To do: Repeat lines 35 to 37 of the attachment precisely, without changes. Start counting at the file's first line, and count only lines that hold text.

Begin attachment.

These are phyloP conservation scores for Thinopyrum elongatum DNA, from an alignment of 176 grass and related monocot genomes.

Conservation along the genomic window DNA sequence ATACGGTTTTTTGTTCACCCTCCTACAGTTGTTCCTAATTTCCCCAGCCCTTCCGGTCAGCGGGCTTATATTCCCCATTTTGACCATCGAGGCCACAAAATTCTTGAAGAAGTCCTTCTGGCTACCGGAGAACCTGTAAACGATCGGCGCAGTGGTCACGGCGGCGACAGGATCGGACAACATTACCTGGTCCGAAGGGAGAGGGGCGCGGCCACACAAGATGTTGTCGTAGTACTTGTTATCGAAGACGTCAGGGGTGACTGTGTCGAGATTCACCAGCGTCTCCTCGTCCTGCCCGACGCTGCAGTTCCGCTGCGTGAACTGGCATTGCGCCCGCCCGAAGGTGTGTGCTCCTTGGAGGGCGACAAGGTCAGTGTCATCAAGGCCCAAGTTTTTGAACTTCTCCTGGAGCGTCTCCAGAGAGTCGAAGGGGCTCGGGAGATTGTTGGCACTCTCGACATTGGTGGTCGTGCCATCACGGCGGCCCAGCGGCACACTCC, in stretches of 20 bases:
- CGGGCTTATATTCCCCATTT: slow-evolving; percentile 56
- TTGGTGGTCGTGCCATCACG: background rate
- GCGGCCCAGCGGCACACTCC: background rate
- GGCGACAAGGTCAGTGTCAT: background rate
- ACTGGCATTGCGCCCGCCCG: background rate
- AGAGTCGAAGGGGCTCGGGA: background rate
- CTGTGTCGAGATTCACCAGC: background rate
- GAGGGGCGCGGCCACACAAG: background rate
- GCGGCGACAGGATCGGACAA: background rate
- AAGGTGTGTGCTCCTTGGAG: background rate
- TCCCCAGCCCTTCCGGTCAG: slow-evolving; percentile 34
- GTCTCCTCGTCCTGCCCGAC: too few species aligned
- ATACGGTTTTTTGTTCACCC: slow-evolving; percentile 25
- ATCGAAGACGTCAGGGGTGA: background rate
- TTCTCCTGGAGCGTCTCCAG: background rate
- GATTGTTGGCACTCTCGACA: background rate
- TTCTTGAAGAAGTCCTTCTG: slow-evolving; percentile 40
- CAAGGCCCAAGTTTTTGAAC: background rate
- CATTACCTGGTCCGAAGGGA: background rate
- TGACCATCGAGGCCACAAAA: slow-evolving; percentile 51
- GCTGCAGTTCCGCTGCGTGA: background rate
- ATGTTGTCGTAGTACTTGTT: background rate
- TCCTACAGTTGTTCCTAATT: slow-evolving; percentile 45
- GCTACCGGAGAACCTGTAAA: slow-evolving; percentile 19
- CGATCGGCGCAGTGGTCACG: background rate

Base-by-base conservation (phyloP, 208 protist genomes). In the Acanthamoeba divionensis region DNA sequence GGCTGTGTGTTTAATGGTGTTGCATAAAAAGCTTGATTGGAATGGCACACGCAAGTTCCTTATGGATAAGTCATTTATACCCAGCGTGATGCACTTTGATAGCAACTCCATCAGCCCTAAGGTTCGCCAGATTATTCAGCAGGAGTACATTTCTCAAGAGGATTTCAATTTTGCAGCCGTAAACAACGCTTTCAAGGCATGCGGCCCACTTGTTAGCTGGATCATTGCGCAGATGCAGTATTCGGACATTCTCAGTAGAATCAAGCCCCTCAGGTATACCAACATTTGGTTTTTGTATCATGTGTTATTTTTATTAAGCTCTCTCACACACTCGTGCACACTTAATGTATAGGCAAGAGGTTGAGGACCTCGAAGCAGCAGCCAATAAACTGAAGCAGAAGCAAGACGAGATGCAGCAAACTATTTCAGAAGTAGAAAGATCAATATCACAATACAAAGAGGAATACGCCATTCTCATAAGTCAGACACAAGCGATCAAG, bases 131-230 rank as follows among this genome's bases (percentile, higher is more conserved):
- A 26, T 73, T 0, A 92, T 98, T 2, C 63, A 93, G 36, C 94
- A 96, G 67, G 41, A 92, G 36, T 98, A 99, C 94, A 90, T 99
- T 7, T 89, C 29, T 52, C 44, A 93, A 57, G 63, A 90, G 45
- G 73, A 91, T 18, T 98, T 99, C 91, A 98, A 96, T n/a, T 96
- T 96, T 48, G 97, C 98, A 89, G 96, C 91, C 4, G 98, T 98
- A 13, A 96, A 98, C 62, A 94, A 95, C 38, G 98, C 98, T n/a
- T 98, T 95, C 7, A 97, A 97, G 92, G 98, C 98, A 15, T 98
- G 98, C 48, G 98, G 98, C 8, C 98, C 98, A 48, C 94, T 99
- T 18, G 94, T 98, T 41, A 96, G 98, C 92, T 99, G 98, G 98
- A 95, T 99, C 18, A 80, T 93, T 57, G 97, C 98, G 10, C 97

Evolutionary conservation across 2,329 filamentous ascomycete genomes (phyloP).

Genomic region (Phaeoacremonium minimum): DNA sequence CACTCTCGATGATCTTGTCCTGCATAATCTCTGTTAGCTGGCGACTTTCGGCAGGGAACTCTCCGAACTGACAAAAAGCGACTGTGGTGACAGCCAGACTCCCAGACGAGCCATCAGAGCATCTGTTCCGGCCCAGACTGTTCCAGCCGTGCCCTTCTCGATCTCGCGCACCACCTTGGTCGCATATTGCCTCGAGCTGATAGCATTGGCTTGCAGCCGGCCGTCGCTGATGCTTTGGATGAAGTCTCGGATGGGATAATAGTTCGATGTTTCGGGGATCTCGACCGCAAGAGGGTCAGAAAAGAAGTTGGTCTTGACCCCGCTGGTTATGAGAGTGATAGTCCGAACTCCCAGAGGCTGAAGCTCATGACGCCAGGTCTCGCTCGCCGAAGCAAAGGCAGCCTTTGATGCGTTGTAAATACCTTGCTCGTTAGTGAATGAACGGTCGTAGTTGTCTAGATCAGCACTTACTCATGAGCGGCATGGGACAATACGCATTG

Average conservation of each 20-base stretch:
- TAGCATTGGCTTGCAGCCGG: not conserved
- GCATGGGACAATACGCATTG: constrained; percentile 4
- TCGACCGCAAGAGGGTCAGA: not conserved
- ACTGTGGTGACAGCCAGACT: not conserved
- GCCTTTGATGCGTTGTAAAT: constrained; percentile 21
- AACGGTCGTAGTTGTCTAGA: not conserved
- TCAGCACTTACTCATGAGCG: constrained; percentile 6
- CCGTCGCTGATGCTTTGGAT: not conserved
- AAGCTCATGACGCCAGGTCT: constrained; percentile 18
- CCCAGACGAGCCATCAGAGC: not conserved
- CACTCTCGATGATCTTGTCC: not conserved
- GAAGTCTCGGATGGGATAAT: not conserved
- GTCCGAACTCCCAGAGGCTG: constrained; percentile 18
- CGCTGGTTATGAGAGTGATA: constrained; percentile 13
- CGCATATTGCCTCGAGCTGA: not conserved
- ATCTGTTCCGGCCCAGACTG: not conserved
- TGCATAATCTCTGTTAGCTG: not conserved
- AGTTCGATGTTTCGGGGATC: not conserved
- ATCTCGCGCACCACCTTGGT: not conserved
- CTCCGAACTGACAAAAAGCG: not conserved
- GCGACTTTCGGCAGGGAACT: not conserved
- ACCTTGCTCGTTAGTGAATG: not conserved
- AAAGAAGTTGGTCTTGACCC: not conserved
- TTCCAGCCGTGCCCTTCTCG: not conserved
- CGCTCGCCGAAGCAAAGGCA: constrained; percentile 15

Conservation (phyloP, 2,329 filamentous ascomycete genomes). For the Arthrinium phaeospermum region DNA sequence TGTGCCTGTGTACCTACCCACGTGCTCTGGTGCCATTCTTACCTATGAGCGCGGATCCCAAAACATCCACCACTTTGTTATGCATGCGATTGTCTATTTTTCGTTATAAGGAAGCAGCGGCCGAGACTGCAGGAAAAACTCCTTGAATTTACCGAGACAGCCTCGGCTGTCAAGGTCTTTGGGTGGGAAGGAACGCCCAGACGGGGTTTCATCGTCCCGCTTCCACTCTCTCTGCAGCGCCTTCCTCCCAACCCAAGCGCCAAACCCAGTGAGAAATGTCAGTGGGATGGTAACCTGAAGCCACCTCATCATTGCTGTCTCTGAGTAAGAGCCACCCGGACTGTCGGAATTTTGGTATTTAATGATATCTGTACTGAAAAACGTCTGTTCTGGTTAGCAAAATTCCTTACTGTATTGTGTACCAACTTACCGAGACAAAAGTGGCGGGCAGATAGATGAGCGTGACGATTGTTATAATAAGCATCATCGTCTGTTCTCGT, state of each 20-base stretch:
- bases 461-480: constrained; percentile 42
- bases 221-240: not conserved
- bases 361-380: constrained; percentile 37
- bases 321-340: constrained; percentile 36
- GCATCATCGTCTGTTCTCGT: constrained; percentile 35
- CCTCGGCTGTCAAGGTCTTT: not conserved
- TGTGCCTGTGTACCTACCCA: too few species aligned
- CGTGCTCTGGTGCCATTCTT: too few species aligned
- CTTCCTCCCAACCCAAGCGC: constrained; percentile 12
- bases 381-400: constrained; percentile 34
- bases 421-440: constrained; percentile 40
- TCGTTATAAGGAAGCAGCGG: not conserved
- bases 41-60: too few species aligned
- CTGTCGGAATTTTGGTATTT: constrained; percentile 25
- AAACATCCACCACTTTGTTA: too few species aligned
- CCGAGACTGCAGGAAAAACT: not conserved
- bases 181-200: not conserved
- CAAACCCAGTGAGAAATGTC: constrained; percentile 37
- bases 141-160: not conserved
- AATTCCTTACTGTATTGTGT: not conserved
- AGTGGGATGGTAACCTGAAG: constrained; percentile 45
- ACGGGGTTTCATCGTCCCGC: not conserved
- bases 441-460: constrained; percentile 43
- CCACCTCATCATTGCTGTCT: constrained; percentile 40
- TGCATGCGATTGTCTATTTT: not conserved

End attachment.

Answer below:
- T 98, T 95, C 7, A 97, A 97, G 92, G 98, C 98, A 15, T 98
- G 98, C 48, G 98, G 98, C 8, C 98, C 98, A 48, C 94, T 99
- T 18, G 94, T 98, T 41, A 96, G 98, C 92, T 99, G 98, G 98